Claims – Pollution Legal Liability

March 8, 2019

Pollution Exclusion Bars Insurance Coverage for Oil-Based Paint Fumes

Source:, March 7, 2019
By: Steven A. Meyerowitz

February 4, 2019

Brad Pitt’s post-Katrina housing project faces even more backlash after residents discover their homes are rotting and caving in

Source:, February 1, 2019

  • Brad Pitt’s ambitious housing project tried to rebuild a New Orleans neighborhood after Hurricane Katrina, but residents are now complaining that their homes are rotting, collapsing, and caving in.
  • The damages have generated multiple lawsuits, including one against Pitt and his foundation, Make It Right.
  • Pitt’s lawyers petitioned to have him removed from the suit, which has now moved to federal court.

Brad Pitt’s nonprofit foundation, Make It Right, started with the goal of helping New Orleans after Hurricane Katrina. As the city’s Lower 9th Ward recovered from the deadly Category 5 storm in 2005, the foundation sought to satisfy its most pressing need: housing.

“We went into it incredibly naive,” Pitt told the New Orleans Times-Picayune in 2015. “Just thinking we can build homes — how hard is that?”

The project’s lofty goals, like equipping the homes with sustainable building materials and energy-saving appliances, were difficult to pull off.

Twelve years after the start of Make It Right, residents have reported that units are rotting, collapsing, and caving in. One told NBC News that mold and improper ventilation in her home caused a slew of health issues for her family, including respiratory infections, tremors, and memory problems.

January 21, 2019

Seattle recycling company settles lawsuit over Duwamish River pollution

Source:, January 18, 2019
By: Alison Morrow

A Seattle metals recycling facility has agreed to make over $1 million worth of improvements after a lawsuit argued it was discharging dangerous chemicals into the Duwamish River.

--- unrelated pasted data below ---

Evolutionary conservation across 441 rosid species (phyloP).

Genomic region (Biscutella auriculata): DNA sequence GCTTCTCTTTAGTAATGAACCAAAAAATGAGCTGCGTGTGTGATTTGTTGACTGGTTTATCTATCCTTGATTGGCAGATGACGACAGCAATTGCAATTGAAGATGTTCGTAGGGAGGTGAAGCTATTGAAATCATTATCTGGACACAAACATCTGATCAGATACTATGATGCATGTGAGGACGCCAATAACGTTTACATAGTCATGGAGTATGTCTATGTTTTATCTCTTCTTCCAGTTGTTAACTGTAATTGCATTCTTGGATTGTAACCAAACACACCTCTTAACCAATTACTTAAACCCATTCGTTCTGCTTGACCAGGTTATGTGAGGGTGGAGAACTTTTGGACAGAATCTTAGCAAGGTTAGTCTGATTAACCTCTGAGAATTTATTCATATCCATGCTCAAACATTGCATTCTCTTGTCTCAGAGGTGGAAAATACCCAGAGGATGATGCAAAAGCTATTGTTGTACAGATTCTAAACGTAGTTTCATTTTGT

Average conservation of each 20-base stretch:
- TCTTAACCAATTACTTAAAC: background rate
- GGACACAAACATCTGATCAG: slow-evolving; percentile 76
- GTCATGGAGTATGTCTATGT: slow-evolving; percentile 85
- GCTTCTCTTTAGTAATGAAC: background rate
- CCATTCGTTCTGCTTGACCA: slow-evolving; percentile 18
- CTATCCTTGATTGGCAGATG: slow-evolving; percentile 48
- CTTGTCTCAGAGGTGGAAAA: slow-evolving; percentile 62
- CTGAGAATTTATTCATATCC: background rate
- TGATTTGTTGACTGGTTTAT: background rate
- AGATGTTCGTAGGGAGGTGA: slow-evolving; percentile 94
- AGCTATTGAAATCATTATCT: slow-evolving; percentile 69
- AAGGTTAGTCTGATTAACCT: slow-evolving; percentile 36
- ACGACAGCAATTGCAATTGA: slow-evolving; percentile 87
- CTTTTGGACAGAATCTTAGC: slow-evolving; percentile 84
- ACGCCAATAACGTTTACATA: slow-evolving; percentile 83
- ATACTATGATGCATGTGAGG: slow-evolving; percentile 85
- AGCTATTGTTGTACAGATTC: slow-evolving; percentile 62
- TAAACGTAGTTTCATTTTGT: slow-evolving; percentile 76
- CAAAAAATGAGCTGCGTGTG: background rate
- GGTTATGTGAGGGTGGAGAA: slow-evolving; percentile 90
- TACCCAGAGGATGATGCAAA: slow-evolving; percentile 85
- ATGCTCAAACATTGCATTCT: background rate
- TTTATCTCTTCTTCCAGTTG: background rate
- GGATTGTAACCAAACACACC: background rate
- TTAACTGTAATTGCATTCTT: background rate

Last summer, Seattle Iron and Metals caught fire. Clean water activists were concerned the effort to stop the fire may have polluted the Duwamish River.
January 17, 2019

A $3 billion problem: Miami-Dade’s septic tanks are already failing due to sea rise

Source: Miami Herald, January 10, 2019
Posted on:

Miami-Dade has tens of thousands of septic tanks, and a new report reveals most are already malfunctioning — the smelly and unhealthy evidence of which often ends up in people’s yards and homes. It’s a billion-dollar problem that climate change is making worse.

As sea level rise encroaches on South Florida, the Miami-Dade County study shows that thousands more residents may be at risk — and soon. By 2040, 64 percent of county septic tanks (more than 67,000) could have issues every year, affecting not only the people who rely on them for sewage treatment, but the region’s water supply and the health of anyone who wades through floodwaters.

“That’s a huge deal for a developed country in 2019 to have half of the septic tanks not functioning for part of the year,” said Miami Waterkeeper Executive Director Rachel Silverstein. “That is not acceptable.”

Septic tanks require a layer of dirt underneath to do the final filtration work and return the liquid waste back to the aquifer. Older rules required one foot of soil, but newer regulations call for double that. In South Florida, there’s not that much dirt between the homes above ground and the water below.…

January 15, 2019

Polish motorway is covered in chocolate as tanker truck overturns

Source:, May 10, 2018
By: Mythili Sampathkumar

One local official says it has been a long time since police were smiling at the scene of an accident

A truck full of liquid chocolate has overturned on a motorway in Poland, spilling 12 tonnes of the sweet stuff all over the road.

Traffic was blocked in both directions of the A2 motorway between the towns of Wrzesnia and Slupca in Western Poland, according to the Associated Press. The road also connects the major cities of Poznan and Warsaw. No one was gravely injured as a result of the accident, but the driver of the lorry was taken to hospital with a broken arm.